The frequency is displayed on four 7-segment LED displays in xxx.x kHz format, with an estimated accuracy of better than 0.5% . Power consumption is low at approximately 7 mA at 6V.
4-digit frequency display
IntroductionThis counter can be very useful in the determination of the bat call frequency. Just tune your heterodyne bat detector to the position where the bat call sounds lowest and read the frequency from the display. It also removes the need for a calibrated frequency scale, since you can simply read the frequency and adjust for the desired frequency. So there's no need anymore for an ultra-stable oscillator.
The accuracy depends on the crystal connected to the microcontroller which can be very accurate.
Using LEDs for the display has the advantage that you can read the frequency when it is dark. This also means that the light level from the LEDs can be quite low and little supply current is used.
HardwareThe frequency counter can be built using the popular PIC16C84 or PIC16F84 microcontrollers from Microchip. These are quite cheap to buy; development tools are freely downloadable and a simple programmer can be built out of about 10 electrical components.
I don't have a schematic of the counter yet, but it is very similar to the schematic on the right. (link to original schematic) Significant differences between this schematic and the schematic for my bat counter are:
- Forget about the transistors and the resistor connected to the transistors. They are not needed if you draw only a little current from the PIC. Connect RA0-RA3 directly to the respective common cathode connections of the LEDs.
- The resistor from RB1-RB7 to the 7-segment LED displays can be as large as 4.7 kohm, because the current through the LEDs can be very low.
- I'm using a clock crystal with built-in capacitors, which further reduces the number of components.
- The resistor that connects the input to RA4 is 10 kohm instead of 470 ohm.
The biggest problem with this circuit seems to be the crosstalk from the 100 Hz display refresh rate into the bat detector. This can be alleviated by placing sufficiently large capacitors across the supply. I think it's also good to keep the circuit as compact as possible.
SoftwareThe microcontroller measures the frequency by counting the number of oscillator pulses in a 10 ms period. This value directly gives you the frequency in multiples of 100 Hz and can be put on the display. Counting the number of pulses is done with the built-in TMR0 counter and the prescaler, using a trick described in Microchip application note AN592.
During counting, the display is also updated. Each digit is lighted for 2.5 ms by setting the appropiate common cathode pin (one of RA0-RA3) to 0 and outputting the a 7-segment code on the RB1-RB7 pins. Leading zeroes are removed so 43.5 kHz would indeed be displayed as 43.5 instead of 043.5, further saving average current consumption.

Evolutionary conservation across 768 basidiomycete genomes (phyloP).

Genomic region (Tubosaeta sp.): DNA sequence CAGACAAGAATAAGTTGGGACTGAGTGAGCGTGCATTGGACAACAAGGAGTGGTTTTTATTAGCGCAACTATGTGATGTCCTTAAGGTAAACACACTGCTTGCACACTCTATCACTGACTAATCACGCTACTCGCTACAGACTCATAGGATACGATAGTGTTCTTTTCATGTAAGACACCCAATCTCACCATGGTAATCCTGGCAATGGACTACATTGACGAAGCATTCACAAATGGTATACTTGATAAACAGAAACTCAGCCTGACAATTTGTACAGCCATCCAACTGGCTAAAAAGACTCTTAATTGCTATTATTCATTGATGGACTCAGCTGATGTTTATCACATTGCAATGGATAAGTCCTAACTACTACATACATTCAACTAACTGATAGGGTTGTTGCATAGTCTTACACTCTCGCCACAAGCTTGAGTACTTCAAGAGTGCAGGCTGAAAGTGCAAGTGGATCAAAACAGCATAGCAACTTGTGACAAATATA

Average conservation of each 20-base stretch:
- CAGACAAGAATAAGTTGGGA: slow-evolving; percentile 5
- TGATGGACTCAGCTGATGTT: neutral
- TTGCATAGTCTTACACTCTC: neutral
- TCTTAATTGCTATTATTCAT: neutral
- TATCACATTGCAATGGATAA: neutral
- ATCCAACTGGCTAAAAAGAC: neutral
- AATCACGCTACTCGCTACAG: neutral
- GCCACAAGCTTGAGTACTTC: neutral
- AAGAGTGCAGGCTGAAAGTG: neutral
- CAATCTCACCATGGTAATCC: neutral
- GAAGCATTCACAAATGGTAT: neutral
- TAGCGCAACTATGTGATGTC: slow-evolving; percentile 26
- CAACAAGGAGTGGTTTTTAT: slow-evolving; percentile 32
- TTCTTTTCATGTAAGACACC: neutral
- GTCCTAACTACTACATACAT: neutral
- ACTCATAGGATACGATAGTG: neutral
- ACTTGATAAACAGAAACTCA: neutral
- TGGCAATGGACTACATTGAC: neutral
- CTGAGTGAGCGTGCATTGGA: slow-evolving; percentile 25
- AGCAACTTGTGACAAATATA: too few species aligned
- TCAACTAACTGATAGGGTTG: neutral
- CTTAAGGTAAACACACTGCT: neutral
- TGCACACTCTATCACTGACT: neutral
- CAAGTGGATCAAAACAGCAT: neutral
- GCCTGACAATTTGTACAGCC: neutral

This is the PIC source code for use with a PIC16C84 and a common cathode display. You may need to make small changes to make it work with your particular type of processor and type of display. You can compile it into a .HEX file with the free MPASM compiler from Microchip.
Be sure to check that the source code compiles without errors. Especially the following things are important:
- Check if you use the PIC16C84 or the PIC16F84. There are a few small differences between the two processors You need to set a switch in the source-code to set the type. If you set this wrong, the microcontroller might not reset properly at start-up.
- Check if your display is of the common cathode or of the common anode type. Set the appropriate switch in the source code accordingly. The display probably looks very weird when you set this incorrectly.
- Make sure that you don't override the default radix of 10 by a commandline parameter. If you see 55x.x on the display instead of the frequency, then this is the problem.
Other counter stuff
2-digit counterIf you think that a frequency accuracy of 1 kHz and a frequency range of 0-99 kHz is still acceptable, then a display with only two digits is possible.
It saves in cost and in current drain. Also the software for counting the pulses gets somewhat easier to program. Some experimental code for a two-digit counter can be found here.
Sorry, there's no nice picture of the hardware yet.
LED efficiencyThe LED brightness for a given current can be increased by pulsing the LED at about 7 mA, instead of multiplexing it with 0.7 mA.
LEDs are probably more efficient at a current of about 7 mA than at a current of 0.7 mA. Pulsing the LED at 7 mA with a 0.05 duty cycle results in the same average current as multiplexing it with 0.7 mA (considering a 2-digit display). However due to the higher efficiency, the brightness will be higher.
Suppose I want a 100 Hz update frequency and an average current of 0.35 mA, the following loop should do the trick:
- Count the number of pulses for 1000 microseconds (= 1 milisecond).
- Light the left digit for 500 microseconds
- Light the right digit for 500 microseconds.
- Dim both LEDs for 8000 microseconds to arrive at a total cycle period of 10 ms (=100 Hz)
I'm slightly worried about a possible increase in interference because of the higher currents.
Web linksOther plans involving frequency counters on the net:
This page was last updated Tuesday, December 28, 1999